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date: 26 May 2024

Brown, Michael Jr. free

(20 May 1996–9 Aug. 2014),

Brown, Michael Jr. free

(20 May 1996–9 Aug. 2014),
  • Caryn E. Neumann

A version of this article originally appeared in African American National Biography.

a black teenager whose death at the hands of a white police officer sparked weeks of rioting in the St. Louis, Missouri suburb of Ferguson. The son of Lesley McSpadden and Michael Brown Sr., Brown came from a poor background. He sold candy in middle school to make money. Brown attended the predominantly black Normandy High School in Wellston, St. Louis County in the large and poverty-stricken Normandy School District. In his freshman year he joined Junior ROTC. In his sophomore year, Brown played football along with some of his friends. For his junior year, Brown attended McCluer High School in the neighboring Ferguson-Florissant district before returning to Normandy. By the time that he finished high school, Brown stood 6 feet 4 inches and weighed 292 pounds. Described by teachers as a “gentle giant,” Brown had no reputation for causing trouble. A quiet boy with a sharp sense of humor, he loved music and had begun to rap under the name of “Big Mike.” Like many of the other Normandy students, Brown needed some assistance to graduate. He spent time in a credit recovery program so that he could graduate on time. Brown successfully completed the program and received his degree on 22 May 2014 along with 114 classmates. He told a friend that he would get an education so that he would not wind up on the streets.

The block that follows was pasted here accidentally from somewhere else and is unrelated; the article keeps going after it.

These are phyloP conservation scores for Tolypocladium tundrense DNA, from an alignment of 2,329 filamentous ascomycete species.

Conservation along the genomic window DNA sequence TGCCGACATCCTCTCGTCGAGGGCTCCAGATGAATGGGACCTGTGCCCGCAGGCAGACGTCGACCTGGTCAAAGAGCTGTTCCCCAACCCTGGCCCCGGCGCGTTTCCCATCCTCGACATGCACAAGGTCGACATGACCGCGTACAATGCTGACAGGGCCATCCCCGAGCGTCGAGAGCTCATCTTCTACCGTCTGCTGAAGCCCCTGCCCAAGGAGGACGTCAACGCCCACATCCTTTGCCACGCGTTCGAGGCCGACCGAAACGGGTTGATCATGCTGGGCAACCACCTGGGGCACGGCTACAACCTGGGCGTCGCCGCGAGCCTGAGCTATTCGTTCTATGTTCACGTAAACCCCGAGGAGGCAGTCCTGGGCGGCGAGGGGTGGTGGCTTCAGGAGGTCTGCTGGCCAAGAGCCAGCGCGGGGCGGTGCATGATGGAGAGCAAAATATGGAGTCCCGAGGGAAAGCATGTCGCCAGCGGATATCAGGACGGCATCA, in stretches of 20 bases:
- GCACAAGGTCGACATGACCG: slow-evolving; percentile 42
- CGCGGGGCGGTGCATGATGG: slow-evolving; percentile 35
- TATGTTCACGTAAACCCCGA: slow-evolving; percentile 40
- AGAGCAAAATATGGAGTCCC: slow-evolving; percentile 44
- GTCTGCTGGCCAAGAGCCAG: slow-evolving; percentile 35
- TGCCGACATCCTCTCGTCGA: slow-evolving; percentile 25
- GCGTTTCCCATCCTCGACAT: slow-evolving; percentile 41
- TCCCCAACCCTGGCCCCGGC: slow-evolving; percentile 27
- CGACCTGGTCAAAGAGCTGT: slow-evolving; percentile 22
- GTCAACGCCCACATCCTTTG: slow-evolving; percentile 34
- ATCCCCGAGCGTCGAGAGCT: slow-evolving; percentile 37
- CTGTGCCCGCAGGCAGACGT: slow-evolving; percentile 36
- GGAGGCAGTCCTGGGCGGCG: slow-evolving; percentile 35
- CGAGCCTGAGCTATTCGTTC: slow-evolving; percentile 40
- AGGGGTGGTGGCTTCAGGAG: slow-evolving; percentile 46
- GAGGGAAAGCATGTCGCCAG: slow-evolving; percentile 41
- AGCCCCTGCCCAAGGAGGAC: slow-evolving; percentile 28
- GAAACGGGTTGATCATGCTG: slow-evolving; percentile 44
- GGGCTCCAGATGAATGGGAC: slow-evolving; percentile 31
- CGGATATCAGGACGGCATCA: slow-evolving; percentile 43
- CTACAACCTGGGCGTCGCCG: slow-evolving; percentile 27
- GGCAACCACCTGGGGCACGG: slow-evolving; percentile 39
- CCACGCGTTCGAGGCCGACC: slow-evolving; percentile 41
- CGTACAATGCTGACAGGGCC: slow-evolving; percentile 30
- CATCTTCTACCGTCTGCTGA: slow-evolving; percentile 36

Two days after he died, Brown would have begun classes at the St. Louis branch of Vatterott Educational Center, a nationwide career training institute. He sought to become a heating and cooling engineer. Brown planned to own his own business to improve the quality of his life.

On a Saturday afternoon about noon, Brown died after a Ferguson police officer, Darren Wilson, shot him multiple times outside an apartment complex. The circumstances of his death are in dispute. Wilson drove up to Brown and his friend, Dorian Johnson, ordering them to move from the street to the sidewalk. Wilson drove his Chevrolet Tahoe forward then stopped, reversed, and halted near the two men. Johnson later reported that when Wilson opened the door of the SUV, it bounced off the bodies of the men, and closed back on the officer. Johnson stated that Wilson then grabbed Brown around the neck through the SUV's window. Brown tried to pull away from the officer rather than attack him. Wilson drew his weapon and threatened to shoot. St. Louis County Police Chief Jon Belmar stated that Brown tried to take the officer's gun during a struggle through the window of the SUV. The gun went off twice inside the police cruiser during the struggle, wounding Brown in the arm. Brown and Johnson fled with Johnson hiding behind a car. Wilson exited his vehicle, pursued Brown, fired multiple times, and struck Brown six times. Some observers reported that Brown had held up his hands, saying, “Don’t shoot me,” though what actually did happen is far from clear. Brown's pose and his words subsequently featured in many of the protests of his shooting. Brown died at the scene, with the entire encounter lasting three minutes from the time Wilson encountered Brown to his death. Brown was unarmed.

Friends of the Brown declared that the alleged behavior did not seem characteristic of him. Witness accounts have been conflicting. A few days after the shooting, the Ferguson police released a video of a convenience store robbery that showed Brown taking cigars and shoving a store employee who tried to block his exit. The timing of the video did little to quiet protests, as Brown's family and friends saw it as an attempt to discredit the deceased. Officer Wilson did not know of Brown's involvement in the robbery when he stopped the young man. Three autopsies of Brown have shown that he was shot six times, twice in the head with no shots to the back.